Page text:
BEIJING (Reuters) - China formally indicted a prominent ethnic Uighur professor for separatism on Wednesday, as security forces flooded into the far western region of Xinjiang amid more reports of violence following what the government called a terrorist attack.
Police in Beijing in January detained Ilham Tohti, a well-known economist who has championed the rights of the Muslim Uighur community, who come from Xinjiang.
He was subsequently taken to the regional capital Urumqi and accused of promoting and supporting Xinjiang’s independence from China, a red line for Beijing which views the region as an inseparable part of the country.
A brief statement on the official microblog of the Urumqi prosecutor said that Tohti’s case had been turned over to a city court, the next legal step needed before he can be put on trial.
It gave no details.
His wife has denied the allegations, and the case has attracted high-level concern in the United States and Europe.
The case against Tohti is the latest sign of the government’s hardening stance on dissent in Xinjiang, where unrest in the past year or so has killed more than 200, including several police, according to state media.
Western tourists saw a body lying in a pool of blood in a major Xinjiang city on Wednesday, as well as a heavy security presence after the government said dozens of knife-wielding attackers were shot dead elsewhere in the region earlier in the week.
State media said a gang armed with knives first attacked a police station and government offices on Monday in the town of Elixku, in Shache county, about 200 km (125 miles) from the old Silk Road city of Kashgar in China’s far west.
Some moved on to the nearby town of Huangdi, attacking civilians and smashing and setting fire to six vehicles, in what the official Xinhua news agency called an “organised and premeditated terrorist attack”.
“Police officers at the scene shot dead dozens of members of the mob,” the brief report said.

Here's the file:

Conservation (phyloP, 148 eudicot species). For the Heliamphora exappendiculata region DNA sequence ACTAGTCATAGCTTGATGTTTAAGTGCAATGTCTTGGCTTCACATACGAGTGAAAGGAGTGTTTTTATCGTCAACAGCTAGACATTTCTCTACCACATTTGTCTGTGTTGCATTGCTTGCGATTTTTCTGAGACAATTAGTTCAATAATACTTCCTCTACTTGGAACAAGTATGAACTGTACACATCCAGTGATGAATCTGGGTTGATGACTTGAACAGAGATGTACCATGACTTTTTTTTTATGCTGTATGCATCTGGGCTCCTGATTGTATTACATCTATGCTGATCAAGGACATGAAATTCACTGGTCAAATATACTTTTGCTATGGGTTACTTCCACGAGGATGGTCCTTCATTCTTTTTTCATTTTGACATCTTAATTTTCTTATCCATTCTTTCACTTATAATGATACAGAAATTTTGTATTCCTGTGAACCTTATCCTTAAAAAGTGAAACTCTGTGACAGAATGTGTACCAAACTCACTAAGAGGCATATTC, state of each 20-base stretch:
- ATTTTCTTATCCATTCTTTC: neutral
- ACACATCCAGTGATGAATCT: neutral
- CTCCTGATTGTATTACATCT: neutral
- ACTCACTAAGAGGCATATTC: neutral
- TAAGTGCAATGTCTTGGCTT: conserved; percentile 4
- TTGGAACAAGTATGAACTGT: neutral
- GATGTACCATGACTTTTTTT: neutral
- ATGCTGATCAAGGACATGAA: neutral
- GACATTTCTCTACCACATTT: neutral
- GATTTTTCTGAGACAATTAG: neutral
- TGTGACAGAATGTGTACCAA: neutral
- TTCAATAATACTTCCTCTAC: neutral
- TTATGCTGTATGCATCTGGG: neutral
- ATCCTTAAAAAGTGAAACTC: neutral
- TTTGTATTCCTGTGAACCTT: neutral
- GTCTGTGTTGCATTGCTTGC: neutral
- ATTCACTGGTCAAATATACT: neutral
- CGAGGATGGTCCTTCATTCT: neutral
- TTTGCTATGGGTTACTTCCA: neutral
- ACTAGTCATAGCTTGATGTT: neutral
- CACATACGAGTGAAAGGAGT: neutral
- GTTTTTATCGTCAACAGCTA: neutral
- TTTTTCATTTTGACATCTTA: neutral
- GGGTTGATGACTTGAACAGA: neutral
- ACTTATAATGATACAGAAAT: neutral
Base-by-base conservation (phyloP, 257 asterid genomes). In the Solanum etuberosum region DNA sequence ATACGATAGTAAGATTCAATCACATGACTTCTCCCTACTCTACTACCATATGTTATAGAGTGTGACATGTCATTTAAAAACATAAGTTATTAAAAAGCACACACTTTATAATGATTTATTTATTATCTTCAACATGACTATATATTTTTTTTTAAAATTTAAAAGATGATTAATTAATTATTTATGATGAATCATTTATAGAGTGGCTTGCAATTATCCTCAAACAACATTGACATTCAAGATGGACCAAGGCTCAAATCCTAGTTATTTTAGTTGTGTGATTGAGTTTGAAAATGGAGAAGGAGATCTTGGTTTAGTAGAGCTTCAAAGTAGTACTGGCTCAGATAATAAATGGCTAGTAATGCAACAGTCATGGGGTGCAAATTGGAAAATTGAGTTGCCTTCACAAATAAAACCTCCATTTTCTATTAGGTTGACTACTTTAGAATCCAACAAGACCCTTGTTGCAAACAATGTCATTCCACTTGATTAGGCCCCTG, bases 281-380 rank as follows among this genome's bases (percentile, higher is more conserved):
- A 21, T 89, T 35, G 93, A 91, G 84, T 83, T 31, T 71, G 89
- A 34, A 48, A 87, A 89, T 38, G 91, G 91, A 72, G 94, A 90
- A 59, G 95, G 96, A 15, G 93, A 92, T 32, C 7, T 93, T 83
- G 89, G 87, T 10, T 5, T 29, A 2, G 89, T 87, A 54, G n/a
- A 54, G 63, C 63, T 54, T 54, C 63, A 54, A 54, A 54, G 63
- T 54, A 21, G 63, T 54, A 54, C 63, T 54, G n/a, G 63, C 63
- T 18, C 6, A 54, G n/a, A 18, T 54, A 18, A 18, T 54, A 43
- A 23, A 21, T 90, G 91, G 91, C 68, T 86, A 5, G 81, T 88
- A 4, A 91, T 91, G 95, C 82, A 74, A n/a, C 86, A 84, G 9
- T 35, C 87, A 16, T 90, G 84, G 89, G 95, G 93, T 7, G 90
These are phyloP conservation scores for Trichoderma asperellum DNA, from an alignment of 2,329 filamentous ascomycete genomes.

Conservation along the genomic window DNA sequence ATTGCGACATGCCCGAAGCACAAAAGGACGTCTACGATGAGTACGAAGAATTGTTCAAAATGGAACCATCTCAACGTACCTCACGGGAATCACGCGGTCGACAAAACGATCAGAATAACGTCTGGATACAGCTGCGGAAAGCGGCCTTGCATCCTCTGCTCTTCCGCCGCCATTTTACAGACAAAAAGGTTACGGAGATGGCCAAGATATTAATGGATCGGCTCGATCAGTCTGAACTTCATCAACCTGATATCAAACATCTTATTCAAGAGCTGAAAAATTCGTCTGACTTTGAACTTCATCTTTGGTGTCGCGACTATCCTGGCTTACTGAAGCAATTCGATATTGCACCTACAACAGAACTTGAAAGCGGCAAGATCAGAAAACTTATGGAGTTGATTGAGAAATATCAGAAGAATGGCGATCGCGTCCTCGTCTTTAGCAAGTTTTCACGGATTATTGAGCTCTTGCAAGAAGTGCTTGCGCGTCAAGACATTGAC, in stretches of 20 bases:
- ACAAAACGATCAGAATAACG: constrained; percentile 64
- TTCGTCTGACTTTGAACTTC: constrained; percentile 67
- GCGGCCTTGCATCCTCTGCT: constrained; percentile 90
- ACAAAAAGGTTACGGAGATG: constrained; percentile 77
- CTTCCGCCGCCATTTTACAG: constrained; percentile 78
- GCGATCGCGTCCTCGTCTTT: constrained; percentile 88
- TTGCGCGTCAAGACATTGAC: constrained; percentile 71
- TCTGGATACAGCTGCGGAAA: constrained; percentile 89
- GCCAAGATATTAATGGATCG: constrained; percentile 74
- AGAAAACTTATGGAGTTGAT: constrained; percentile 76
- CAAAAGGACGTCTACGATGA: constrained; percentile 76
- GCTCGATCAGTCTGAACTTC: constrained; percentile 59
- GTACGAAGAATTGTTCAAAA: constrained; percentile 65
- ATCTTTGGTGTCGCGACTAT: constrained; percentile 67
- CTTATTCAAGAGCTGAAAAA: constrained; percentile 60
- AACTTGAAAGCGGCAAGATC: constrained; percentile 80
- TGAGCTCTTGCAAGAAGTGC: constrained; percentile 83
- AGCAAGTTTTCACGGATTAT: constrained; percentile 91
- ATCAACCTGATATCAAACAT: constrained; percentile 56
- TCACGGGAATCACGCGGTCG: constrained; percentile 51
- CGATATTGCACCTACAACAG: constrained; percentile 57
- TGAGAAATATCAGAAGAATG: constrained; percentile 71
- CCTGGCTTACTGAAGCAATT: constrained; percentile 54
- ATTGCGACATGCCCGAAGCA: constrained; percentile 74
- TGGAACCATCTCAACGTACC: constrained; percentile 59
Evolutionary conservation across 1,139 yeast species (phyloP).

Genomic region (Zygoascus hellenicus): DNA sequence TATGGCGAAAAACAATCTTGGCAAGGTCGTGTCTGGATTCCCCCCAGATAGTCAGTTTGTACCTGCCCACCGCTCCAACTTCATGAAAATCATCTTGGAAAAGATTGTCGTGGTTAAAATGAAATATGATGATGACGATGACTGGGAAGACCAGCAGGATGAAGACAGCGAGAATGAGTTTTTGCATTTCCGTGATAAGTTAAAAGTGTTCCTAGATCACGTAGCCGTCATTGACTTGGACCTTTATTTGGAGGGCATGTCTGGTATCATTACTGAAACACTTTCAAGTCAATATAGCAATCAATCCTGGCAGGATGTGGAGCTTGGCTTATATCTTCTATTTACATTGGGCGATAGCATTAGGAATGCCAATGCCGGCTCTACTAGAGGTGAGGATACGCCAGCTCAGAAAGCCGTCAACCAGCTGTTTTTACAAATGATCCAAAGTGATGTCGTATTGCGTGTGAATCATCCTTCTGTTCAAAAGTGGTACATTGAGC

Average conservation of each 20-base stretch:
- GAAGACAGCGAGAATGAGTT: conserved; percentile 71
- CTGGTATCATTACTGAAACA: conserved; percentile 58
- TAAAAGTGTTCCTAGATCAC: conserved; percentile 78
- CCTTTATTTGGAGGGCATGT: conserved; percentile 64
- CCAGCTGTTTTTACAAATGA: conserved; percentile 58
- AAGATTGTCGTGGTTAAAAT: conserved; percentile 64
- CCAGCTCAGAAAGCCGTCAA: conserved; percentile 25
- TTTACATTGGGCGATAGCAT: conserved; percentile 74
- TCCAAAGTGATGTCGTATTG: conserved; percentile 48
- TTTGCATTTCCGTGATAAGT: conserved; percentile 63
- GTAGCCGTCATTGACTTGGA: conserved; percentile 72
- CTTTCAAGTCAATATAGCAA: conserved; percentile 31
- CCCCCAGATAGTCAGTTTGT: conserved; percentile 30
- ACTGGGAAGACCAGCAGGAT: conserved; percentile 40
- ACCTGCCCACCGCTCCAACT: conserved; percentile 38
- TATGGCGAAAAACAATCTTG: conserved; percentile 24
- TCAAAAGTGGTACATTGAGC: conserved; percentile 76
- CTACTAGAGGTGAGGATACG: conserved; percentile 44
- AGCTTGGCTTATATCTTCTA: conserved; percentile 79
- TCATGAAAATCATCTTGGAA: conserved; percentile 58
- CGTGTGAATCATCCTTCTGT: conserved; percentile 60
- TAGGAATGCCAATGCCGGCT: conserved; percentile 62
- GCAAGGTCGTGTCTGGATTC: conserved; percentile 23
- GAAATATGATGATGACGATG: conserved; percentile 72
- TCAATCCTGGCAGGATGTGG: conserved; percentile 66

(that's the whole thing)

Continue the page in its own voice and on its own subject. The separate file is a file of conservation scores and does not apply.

Xinjiang, home to many Turkic-language speaking Uighurs, has been beset by violence for years, which the government blames on Islamist militants or separatists who it says are bent on establishing an independent state called East Turkestan.
There were indications that unrest had spread by Wednesday to Kashgar, a popular tourist site especially during the summer.
A French traveller said he saw a body lying outside the Id Kah Mosque in Kashgar’s old town on Wednesday morning, and armed police pouring into the city by afternoon.
“We heard shouting and my friend saw two people running away with knives. Police came quickly and told people not to take pictures. They checked mobile phones,” he told Reuters by telephone.
He added that the reasons for the violence were unclear and he could not tell if those involved were Uighur or members of China’s majority Han ethnicity.
When leaving Kashgar on Wednesday, the traveller said a long convoy of armed police vehicles, including at least five armoured personnel carriers, drove into the city.
“All cars coming into Kashgar were being turned around,” he said.
“These were urban tanks with machine guns, not water cannon,” another European citizen accompanying him said.
State media only reported the attacks in Shache, also known by its Uighur name of Yarkant, late on Tuesday.
It is not clear why there was a delay, though China’s ruling Communist Party, which values stability above all else, has a habit of suppressing or delaying bad news.
Reuters could not reach the Xinjiang government for comment despite repeated attempts.
The government has yet to give a full account of what happened, or a death toll.
Exiled Uighur groups and human rights activists say the government’s repressive policies in Xinjiang, including controls on Islam, have provoked unrest, a claim Beijing denies.
China exercises tight control over Xinjiang, making visits by foreign reporters there to independently assess the situation extremely difficult.
Additional reporting by Megha Rajagopalan and Chen Aizhu; Editing by Ben Blanchard and Raju Gopalakrishnan